Title: The Deepest Night
Author: Shana Abé
Genre: YA Paranormal
Series: The Sweetest Dark (Book 2)
Publication Date: August 13, 2013
Format: Hardcover, 320 Pages
ISBN-10: 0345531736 (Bantam Dell)
ISBN-13: 978-0345531735 (Bantam Dell)
Reviewed by: Anjelica
A rich portrait of post-Victorian England, The Deepest Night seamlessly blends thrilling romance with riveting history and adventure—perfect for fans of Libba Bray and Lauren Kate.
It’s 1915, and sixteen-year-old Lora Jones is finishing up her first year as a charity student at Iverson, a prestigious, gothic boarding school on England’s southern coast. While she’s always felt different from everyone around her, now she finally knows why: She is a drákon, a rare, enchanted being with astonishing magical abilities.
As war hits Britain’s shores, and Lora reels from an unimaginable loss, she finds that her powers come with grave and dangerous responsibilities. At the request of Armand Louis, the darkly mysterious boy whose father owns Iverson, Lora will spend her summer at his lavish estate. To help the war effort—and to keep Lora by his side—Armand turns his home into a military hospital, where Lora will serve as a nurse. For Armand is inescapably drawn to her—bound to her by heart-deep secrets and a supernatural connection that runs thicker than blood.
Yet while Lora tries to sort out her own feelings toward Armand, fate offers an unexpected surprise. Lora discovers there is another drákon, a prisoner of war being held in Germany. And that only she, with her newly honed Gifts, will be able to rescue him.
With Armand, Lora will cross enemy lines on an incredible mission—one that could bond her to Armand forever, or irrevocably tear them apart.
Beautifully written, deeply romantic, and filled with daring adventure and magic, The Deepest Night is a mesmerizing novel of the enduring pull of destiny, and the eternal strength of love.
Quick & Dirty: Jesse is gone and there’s nothing that can bring him back so Lora has resigned herself to a life of heart shattering loneliness until Armand helps her put the broken pieces back together.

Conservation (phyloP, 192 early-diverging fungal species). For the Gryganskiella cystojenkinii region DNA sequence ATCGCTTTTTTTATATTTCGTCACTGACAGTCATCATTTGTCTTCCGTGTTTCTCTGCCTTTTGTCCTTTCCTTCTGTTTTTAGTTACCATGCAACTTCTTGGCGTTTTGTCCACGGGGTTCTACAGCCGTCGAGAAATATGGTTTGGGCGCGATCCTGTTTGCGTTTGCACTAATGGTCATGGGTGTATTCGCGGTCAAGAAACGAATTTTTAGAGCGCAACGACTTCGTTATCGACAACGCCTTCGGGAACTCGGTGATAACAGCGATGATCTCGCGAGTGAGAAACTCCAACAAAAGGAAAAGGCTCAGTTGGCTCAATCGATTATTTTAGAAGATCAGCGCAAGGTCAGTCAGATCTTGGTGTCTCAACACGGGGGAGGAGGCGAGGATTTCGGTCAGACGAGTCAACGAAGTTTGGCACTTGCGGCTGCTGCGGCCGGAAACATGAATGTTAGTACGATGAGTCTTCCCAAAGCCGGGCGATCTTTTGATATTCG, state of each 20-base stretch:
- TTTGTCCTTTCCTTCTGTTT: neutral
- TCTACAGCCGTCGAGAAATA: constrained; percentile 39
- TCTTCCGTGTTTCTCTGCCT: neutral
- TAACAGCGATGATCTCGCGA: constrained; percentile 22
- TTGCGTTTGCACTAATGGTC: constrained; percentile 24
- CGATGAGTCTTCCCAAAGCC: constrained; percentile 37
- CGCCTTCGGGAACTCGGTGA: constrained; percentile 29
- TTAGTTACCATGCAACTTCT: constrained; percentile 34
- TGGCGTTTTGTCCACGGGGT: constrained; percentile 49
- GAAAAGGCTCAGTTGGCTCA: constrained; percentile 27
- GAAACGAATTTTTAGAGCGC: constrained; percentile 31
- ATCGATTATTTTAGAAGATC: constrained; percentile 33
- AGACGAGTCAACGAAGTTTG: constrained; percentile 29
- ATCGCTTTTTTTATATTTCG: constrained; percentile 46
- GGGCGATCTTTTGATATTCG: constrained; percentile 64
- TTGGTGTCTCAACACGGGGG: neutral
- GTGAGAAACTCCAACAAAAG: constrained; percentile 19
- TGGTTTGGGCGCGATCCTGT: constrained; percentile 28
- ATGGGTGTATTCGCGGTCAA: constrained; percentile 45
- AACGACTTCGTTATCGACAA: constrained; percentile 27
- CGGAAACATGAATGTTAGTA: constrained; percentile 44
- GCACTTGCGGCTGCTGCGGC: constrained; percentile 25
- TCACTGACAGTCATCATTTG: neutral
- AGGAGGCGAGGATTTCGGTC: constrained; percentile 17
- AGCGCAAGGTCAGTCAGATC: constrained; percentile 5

Opening Sentence: I am dead.
It is not uncommon for sequels to be considered less than the original. The Deepest Night is a great novel with the same beautiful details and wonderfully developed characters, but I didn’t feel the plot was all that it could have been and the new relationship that formed, while seemingly unsurprising, seemed a little forced.
Abe created such a beautiful and unique universe in the first book of this series that some of it seemed a little repetitive in the sequel. Learning about Lora’s dragon gift was fun and exciting and I was cheering for her to learn it all with Jesse as her teacher and Armand as her reluctant classmate, but with Jesse gone and Lora’s abilities nearly perfected, watching Armand go through nearly the same struggles as Lora, it all seemed a bit tedious to read through because I already knew what should happen. Abe tried to make it a little different by having Armand struggle in all the ways Lora didn’t but the struggles were short lived and a little dull.
Speaking of Armand, Abe did a brilliant job developing his character as he struggled with his own personal battles like thinking his brother had been killed in battle only to learn he had in fact been taken prisoner. Also, Armand was forced to take up a leadership role in the community when his father was sent to a mental hospital after his attack on Iverson in the previous novel. Armand grew in a lot of ways in the sequel that I wouldn’t have really expected in the original. His love for Lora, while heartwarming, seems wrong compared to the love and pure passion between Jesse and Lora in book one.
Abe did such a beautiful and fantastically exciting job on The Sweetest Dark, it feels like The Deepest Night was a bit of a let down by no fault of her own really. She created characters that people can bond with and really love, therefore, Jesse is who I feel belongs with Lora instead of Armand. Abe is a fantastic writer and I enjoyed both of these novels immensely, but I hope she let’s the series end here.
I was asleep. It was quiet and dark. Then I was awake, and it was quiet and bright. But it was raining wood all around me. A plank struck me hard and silent on the arm; hay swirled everywhere in a straw storm, sticking to my hair, my eyelashes. Where there had been a roof overhead before-surely there had been one?- there was now a gray cloudy sky. Armand was standing above me, impassioned, his lips moving, but he wasn’t making any sound. It was the most curious thing. He reached down, hauled me upright. He grabbed the knapsack and pulled me with him toward the open doors of the barn, which hitched back and forth and back and forth as though a brutal wind had them in its grip. I began to cough on the hay. Again, no sound. Breaking free from the walls of the barn, I realized that everything as bright because it was daylight still, and I was deaf because a bomb had just carved a crater only feet from our shelter. It was a sizable crater, too, deep enough to prevent a man from climbing back up should he fall in. Singed rocks and dirt formed spokes around it, a black smoldering starburst. Armand had my hand still. We were running for the woods at the edge of the pasture when the next shell went off, farther away but still near enough to send us both to the ground.
The Sweetest Dark Series:
FTC Advisory: Bantam Dell/Random House provided me with a copy of The Deepest Night. No goody bags, sponsorships, “material connections,” or bribes were exchanged for my review.
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